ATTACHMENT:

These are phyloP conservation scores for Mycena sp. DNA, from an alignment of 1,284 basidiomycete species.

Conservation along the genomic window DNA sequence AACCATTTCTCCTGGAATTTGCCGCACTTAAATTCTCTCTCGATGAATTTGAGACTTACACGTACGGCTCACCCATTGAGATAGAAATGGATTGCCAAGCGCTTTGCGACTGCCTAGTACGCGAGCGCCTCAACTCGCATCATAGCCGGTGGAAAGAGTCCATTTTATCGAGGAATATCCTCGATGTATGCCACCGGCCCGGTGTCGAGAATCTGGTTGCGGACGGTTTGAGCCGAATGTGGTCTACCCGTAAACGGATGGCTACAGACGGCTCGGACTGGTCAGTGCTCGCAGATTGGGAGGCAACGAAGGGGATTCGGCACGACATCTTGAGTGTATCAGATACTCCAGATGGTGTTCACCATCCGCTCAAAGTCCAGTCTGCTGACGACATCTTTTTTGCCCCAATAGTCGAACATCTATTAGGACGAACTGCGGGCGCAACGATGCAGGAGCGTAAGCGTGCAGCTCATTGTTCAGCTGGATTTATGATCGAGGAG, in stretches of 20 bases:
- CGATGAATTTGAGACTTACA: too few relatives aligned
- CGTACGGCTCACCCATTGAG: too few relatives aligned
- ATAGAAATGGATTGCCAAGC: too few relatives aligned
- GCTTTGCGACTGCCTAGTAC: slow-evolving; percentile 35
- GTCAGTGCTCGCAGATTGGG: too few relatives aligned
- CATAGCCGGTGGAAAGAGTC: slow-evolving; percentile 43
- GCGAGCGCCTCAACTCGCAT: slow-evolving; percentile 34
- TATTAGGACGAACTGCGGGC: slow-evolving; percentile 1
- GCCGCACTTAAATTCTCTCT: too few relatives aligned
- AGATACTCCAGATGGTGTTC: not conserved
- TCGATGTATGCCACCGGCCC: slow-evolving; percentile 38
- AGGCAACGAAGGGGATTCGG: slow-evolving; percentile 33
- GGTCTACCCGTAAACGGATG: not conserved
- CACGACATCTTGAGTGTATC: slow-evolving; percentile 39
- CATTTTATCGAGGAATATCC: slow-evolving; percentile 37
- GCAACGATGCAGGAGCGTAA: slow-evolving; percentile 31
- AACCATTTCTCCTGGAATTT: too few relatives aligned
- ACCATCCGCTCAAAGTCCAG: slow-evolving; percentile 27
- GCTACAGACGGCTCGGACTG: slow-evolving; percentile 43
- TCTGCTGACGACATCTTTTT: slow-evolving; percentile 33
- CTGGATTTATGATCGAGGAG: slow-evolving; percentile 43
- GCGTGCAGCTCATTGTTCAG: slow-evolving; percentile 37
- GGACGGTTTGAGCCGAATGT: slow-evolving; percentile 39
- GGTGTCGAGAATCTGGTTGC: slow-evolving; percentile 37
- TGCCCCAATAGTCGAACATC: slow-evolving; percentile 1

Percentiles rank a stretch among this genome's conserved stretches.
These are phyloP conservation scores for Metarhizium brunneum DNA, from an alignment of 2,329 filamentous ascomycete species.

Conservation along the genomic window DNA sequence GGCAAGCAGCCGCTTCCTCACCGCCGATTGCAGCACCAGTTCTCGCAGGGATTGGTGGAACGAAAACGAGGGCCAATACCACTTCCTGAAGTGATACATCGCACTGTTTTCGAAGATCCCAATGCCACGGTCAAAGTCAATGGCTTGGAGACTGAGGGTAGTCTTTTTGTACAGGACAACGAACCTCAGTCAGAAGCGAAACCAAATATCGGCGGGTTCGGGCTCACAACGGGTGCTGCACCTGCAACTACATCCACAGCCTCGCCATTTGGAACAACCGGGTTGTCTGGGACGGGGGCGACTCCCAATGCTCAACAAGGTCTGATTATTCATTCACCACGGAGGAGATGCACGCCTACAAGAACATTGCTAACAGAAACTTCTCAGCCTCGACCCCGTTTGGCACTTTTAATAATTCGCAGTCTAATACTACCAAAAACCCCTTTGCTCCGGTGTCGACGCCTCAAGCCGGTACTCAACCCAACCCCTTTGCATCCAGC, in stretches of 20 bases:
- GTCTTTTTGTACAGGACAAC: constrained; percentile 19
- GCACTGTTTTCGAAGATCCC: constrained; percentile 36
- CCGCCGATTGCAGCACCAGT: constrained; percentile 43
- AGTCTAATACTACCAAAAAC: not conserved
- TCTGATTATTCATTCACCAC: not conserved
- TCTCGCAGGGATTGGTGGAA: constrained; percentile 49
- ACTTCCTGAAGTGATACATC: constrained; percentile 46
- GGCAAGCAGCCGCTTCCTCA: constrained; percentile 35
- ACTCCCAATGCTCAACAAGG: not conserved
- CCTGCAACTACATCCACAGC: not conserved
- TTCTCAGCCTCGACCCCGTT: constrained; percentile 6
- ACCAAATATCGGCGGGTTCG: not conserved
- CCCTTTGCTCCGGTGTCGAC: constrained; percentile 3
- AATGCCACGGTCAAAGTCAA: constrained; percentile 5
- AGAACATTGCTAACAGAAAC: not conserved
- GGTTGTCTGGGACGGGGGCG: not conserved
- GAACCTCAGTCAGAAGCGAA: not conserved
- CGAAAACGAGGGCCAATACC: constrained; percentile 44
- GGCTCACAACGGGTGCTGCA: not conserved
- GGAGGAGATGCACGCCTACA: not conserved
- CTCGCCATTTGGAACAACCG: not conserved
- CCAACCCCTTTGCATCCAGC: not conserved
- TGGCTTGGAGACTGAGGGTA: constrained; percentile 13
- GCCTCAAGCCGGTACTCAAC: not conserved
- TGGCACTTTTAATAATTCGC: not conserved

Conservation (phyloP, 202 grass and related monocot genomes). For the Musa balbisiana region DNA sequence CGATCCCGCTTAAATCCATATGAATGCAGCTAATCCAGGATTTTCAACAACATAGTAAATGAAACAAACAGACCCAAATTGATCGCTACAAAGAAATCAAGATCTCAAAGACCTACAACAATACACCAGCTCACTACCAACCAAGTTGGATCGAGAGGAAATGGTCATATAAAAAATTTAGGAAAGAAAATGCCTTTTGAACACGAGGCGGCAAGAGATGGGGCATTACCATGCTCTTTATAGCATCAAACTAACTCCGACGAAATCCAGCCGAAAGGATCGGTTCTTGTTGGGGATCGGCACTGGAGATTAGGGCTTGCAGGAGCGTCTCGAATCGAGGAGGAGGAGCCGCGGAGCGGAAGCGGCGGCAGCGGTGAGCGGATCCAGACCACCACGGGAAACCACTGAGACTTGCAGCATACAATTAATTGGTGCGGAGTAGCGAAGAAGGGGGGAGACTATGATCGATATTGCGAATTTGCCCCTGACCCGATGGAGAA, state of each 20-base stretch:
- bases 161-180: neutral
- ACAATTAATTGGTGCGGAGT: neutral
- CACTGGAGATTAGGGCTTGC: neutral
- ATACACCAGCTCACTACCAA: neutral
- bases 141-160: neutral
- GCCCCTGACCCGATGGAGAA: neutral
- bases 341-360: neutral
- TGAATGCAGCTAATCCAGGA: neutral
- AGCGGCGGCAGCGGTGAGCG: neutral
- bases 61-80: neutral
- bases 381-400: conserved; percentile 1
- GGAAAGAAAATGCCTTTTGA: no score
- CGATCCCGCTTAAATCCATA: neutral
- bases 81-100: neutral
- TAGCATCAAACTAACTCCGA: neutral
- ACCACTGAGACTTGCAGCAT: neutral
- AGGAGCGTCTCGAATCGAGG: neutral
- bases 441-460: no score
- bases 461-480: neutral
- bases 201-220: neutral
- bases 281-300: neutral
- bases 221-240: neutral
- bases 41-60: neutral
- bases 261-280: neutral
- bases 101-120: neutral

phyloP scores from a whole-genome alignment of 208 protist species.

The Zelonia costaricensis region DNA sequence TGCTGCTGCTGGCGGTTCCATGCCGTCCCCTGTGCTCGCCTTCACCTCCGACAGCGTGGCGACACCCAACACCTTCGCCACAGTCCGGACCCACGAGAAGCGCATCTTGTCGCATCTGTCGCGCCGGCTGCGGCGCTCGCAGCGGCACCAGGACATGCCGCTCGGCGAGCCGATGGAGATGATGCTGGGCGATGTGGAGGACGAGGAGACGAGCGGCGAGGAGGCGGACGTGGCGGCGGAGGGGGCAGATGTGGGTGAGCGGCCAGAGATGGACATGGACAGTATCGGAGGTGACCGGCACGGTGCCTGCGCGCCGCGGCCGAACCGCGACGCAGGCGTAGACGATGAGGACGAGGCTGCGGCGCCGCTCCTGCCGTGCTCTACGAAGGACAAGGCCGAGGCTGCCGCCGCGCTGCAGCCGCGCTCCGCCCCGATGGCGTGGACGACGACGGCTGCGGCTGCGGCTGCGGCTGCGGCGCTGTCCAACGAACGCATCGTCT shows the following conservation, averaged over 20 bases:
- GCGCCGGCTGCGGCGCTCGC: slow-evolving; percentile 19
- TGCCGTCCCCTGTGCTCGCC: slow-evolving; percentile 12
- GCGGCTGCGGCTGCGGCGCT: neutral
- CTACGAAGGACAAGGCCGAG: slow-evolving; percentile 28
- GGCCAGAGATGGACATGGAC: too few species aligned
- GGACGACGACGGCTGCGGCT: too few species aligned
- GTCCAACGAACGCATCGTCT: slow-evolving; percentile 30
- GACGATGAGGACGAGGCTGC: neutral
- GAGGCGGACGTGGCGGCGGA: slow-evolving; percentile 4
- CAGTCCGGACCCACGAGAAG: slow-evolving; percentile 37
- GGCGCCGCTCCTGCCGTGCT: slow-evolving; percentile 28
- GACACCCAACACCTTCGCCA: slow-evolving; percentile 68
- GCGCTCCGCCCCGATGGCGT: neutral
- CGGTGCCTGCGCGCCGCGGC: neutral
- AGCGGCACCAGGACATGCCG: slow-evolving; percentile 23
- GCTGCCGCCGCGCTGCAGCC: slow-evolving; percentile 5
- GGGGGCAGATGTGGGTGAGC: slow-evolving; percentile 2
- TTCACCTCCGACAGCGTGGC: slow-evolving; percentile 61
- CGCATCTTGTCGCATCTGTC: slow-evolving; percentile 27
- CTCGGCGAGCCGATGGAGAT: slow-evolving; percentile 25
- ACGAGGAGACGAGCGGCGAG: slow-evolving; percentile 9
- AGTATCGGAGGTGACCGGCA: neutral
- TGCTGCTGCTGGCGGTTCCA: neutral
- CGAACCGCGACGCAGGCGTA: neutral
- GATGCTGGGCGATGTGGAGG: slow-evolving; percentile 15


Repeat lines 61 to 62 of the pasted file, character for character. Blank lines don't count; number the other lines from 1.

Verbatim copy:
- bases 141-160: neutral
- GCCCCTGACCCGATGGAGAA: neutral